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Arab Media: Rise of the Female Financial News Anchor - ASHARQ AL-AWSAT English Archive 2005 -2017
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Arab Media: Rise of the Female Financial News Anchor

Arab Media: Rise of the Female Financial News Anchor

Dubai, Asharq Al-Awsat– Arab satellite TV viewers have undoubtedly noticed the increasing airtime accorded to economic affairs and the latest information on the stock market. While in the past, business matters were presented in a short summary included in the main news bulletin, today however they enjoy special lengthy coverage in business-only channels. This change in the Arab media is expected, given that the media caters fir the demands and the interests of its audience.

With the rise in financial programs, new faces have appeared on Arab TV screens. Remarkably, the majority of these new presenters are women. Seif Fakry, director general of EFG-Hermes Brokerage in the United Arab Emirates said news bulletins on the latest developments in the business world were vital in order to spread awareness amongst viewers. “These programs make it possible for investors to hear the opinions of experts and economists who they wouldn’t have access to otherwise.”

Fame, however, comes at a price. Female anchors have to ensure their reports are accurate and error-free. Mistakes are simply not permissible, especially as the subject matter is directly related to people’s money and fortunes. Nadine Hani, a financial anchor at al Arabiya, told Asharq al Awsat about her experience reporting on the Saudi stock market. “In light of the recent losses the Saudi stock market incurred, I hosted Prince Alwaleed bin Talal. As he was announcing his intention to invest between 5 and 10 billion Saudi Riyals in the market to revitalize it, we received news that King Abdullah bin Abdulaziz had ordered shares be split and allowed foreigners to buy shares. The interview with Prince Alwaleed took place prior to the opening of the evening news session during which stocks rose 5% and the [Tadawul] index moved from the red.”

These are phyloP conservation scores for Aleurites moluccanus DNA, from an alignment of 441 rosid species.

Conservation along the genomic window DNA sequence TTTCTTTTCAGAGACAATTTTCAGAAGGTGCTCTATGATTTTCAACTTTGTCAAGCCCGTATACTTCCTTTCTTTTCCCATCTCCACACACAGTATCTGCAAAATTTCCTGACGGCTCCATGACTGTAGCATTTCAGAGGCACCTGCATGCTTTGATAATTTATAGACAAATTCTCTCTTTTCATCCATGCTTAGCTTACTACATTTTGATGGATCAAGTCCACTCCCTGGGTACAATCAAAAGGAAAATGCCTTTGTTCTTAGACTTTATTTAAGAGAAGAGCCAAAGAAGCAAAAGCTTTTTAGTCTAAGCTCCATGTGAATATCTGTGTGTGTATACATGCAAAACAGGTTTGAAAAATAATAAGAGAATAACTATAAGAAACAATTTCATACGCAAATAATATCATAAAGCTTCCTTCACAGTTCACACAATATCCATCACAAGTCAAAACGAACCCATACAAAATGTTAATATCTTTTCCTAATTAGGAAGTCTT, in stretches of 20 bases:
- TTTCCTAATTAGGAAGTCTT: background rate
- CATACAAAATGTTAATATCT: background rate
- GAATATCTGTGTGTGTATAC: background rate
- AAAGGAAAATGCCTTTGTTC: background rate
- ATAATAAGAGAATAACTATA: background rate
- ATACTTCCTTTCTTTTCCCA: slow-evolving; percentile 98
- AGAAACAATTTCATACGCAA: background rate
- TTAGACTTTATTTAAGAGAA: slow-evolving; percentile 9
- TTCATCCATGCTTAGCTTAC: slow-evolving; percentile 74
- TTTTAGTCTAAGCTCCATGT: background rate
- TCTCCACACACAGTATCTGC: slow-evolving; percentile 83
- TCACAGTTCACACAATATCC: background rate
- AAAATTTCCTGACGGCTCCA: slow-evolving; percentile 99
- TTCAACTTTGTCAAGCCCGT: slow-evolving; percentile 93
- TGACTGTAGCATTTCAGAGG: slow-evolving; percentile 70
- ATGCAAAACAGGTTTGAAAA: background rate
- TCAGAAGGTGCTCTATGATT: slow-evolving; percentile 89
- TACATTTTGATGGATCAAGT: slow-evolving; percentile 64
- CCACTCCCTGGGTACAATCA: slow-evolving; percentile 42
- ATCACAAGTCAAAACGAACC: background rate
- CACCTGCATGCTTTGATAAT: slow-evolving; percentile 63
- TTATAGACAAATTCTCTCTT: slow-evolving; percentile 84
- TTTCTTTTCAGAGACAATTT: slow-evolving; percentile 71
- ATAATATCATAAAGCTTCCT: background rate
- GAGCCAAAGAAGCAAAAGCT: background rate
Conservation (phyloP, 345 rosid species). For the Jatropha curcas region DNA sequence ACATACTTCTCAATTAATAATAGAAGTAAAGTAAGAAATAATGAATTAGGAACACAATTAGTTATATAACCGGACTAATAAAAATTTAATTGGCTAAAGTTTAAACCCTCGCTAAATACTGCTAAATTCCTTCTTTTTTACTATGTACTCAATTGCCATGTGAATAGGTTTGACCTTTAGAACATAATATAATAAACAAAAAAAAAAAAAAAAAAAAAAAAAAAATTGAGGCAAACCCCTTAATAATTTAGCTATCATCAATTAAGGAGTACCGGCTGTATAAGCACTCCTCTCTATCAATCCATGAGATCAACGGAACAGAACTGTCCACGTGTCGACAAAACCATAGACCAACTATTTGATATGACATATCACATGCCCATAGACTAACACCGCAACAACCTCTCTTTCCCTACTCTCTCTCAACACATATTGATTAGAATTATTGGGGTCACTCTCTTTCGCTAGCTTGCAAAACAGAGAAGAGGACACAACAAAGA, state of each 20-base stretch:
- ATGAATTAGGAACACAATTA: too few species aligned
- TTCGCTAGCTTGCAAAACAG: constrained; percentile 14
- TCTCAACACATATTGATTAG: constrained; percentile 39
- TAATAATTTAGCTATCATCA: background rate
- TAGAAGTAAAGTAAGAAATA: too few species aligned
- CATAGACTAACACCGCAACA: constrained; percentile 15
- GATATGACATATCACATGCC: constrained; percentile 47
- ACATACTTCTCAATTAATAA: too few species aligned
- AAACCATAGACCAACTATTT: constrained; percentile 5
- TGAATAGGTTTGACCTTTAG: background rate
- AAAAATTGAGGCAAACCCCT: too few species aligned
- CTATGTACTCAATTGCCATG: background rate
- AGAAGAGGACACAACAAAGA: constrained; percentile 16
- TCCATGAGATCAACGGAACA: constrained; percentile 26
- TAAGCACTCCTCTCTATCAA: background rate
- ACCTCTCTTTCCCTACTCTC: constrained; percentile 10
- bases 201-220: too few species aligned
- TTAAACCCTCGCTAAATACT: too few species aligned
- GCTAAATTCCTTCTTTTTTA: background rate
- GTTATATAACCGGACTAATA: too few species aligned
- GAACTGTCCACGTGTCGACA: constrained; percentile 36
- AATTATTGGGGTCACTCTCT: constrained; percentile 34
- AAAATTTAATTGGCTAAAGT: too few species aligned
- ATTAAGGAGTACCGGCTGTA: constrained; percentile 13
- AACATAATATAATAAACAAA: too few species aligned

For her part, Shiraz Baridi, an anchor at CNBC believes the presenter has to be well-abreast of the latest developments in financial markets worldwide. Despite work pressure and the dryness of the subject, Shiraz loves her work… Her colleague Lara Habib aggress that women presenters have gained respect from viewers in the last few years, given the increasing interest in financial markets and shares. “Sometimes, I have been stopped by women in the street who wanted to find out more about anchorwomen. In the past, financial broadcasters were not as famous as new presenters. The situation is different now.”

Asked about the reasons that drive women to become financial anchors, Jamil al Hajj, head of the finance and economy section at al Arabiya said there were no specific reasons that drove women towards financial journalism. Instead, “Candidates are chosen based on their qualifications. We do not select women to help our viewers accept a decline in shares! We employ experts, whether they are male or female.”

In this respect, Hatem Ghander, head of the economic news division at CNBC, indicated that “We do not set out to employ women anchors. At the moment, we have three anchorwomen specialists in the stock market, two male anchors and a male trainee. He will go on air very soon. Expertise and qualifications are the main requirements to join a specialist business channel like CNBC.”

Below is a brief overview of the career path followed by some of the most well-known anchorwomen in Arab business channels today.

*Zeina Sufan graduated from the American University in Cairo with a B.A in Middle Eastern Studies and joined the Lebanon-based Future TV. She moved to Reuters and enrolled in a number of training sessions for financial journalism. She is currently working at al Arabiya.

*Nadine Hani holds and MBA from Beirut and has worked in several banks before joining CNBC Arabia in October 2003. She joined al Arabiya ion August 2005 as and presents financial and economic news.

*Saba Odeh studied business administration at the American University in Beirut and spent five years as an economic advisor at an investment bank in London . She later joined Merrill Lynch before moving to Dubai to work with CNBC and then al Arabiya.

*Shiraz Baridi holds an MA in international relations. She enrolled in economic journalism courses in Lebanon and worked in the Lebanese newspaper al Liwaa. She joined CNBC Arabia after working as a financial anchor in Abu Dhabi TV.

*Lara Habib studied Economics as an undergraduate and holds an MBA. She embarked on a career in banking before joining CNBC Arabia.